After George Floyd’s death from a police officer kneeling on his neck, I began to reflect on how I can guide all my patients to be anti-racist. I decided to approach the topic in the same breath as counseling about safety, which is discussed at every well visit. Though racism is only mentioned briefly, it signals to parents and kids “Hey, it’s important to discuss racism, and this is a safe space to ask questions.” After writing a blog post to guide parents on how to have these conversations at home, I learned that many primary care providers were looking for tips on how to have conversations about racism in the office. It might take a while to figure out how and when to bring it up. It will probably take a little bit of reading to appreciate the historical context and adverse health effects of racism. It will definitely feel awkward at first.
When I first started addressing racism during office visits, I worried how the family and kids would react. Many times, my hands would get sweaty. My cheeks would get hot and flushed. My tongue would trip over itself to get the words out. But, my worry of how my minority patients might suffer weighed heavier on me, and I kept going. Each time, I tried a slightly different variation. Each time, the conversation flowed more smoothly. After about 6 months, the words just became part of my routine. I’m still trying to refine the words, but for now, I will share the scripts I developed for each of the following age groups:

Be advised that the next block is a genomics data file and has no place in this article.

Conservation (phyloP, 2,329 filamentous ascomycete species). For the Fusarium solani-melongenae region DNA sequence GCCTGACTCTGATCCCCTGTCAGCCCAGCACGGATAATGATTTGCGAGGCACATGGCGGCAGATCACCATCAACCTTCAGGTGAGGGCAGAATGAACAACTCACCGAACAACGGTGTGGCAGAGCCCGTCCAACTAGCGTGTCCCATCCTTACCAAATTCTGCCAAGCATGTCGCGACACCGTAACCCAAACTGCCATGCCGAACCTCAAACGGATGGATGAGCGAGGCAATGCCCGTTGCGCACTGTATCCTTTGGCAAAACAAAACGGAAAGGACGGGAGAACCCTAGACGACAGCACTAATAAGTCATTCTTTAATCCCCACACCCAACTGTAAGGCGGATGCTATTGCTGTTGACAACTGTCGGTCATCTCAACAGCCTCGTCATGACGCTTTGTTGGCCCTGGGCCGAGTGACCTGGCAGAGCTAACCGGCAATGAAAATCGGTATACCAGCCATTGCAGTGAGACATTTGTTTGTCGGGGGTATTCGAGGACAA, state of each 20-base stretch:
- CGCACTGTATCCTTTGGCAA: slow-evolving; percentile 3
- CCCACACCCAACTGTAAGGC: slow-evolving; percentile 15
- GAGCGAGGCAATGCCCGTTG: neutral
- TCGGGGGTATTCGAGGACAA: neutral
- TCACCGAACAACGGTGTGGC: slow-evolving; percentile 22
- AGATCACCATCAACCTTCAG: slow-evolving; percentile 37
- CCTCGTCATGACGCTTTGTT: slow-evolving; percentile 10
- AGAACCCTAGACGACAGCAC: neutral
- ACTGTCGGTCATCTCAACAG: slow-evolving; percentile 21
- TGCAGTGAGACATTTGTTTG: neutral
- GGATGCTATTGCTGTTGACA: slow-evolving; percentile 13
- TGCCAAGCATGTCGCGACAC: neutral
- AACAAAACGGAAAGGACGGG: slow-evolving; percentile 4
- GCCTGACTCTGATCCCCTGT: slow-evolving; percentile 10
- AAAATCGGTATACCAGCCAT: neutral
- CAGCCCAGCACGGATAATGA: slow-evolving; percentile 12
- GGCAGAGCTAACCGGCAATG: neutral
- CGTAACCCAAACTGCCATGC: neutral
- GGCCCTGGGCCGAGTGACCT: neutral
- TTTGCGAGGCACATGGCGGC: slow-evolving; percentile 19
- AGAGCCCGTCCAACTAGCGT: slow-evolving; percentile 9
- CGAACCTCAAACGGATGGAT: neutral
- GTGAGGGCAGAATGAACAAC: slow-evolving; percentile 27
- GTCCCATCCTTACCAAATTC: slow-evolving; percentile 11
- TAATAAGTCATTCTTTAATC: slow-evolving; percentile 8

“… It’s important for the baby to stay in a rear-facing car seat until 2 years old. Another important safety topic – it’s important to start introducing diversity to babies even at this young age. Babies as young as 6 months old already react differently when they see someone of a different skin color than themselves. Make sure you read books to the baby that include characters of all different skin colors and cultures.”
2 years-preschool age
“… It’s important to talk to kids about good touch, bad touch. When I examine them, I’m going to remind them of that; that I can only check them because I’m a real doctor, because a trusted adult is here, and because it’s a well visit. I wouldn’t check their privates if you left the room or if they came in for ear pain. Another conversation that’s important to have is about racism. Even young kids can internalize bias. Be intentional about not promoting stereotypes, and surround your kids with people and book characters from all different backgrounds.”
Elementary school age to ~11 years
“… Are you having conversations about bullying? Another conversation that’s important to have is about racism. It’s okay to talk about how we are the same and different from our friends. Expose your kids to people from different cultures through your social networks and characters in books. Celebrate the differences.”
12 and older
“… Are you having conversations about smoking, vaping, drugs, alcohol, safe dating, and the importance of consent? Another conversation that’s important to have is about racism. While we teach our kids to be kind to everyone, it’s also important to talk about how the world is not kind to everyone and to empower our kids to stand up to injustices that we see.”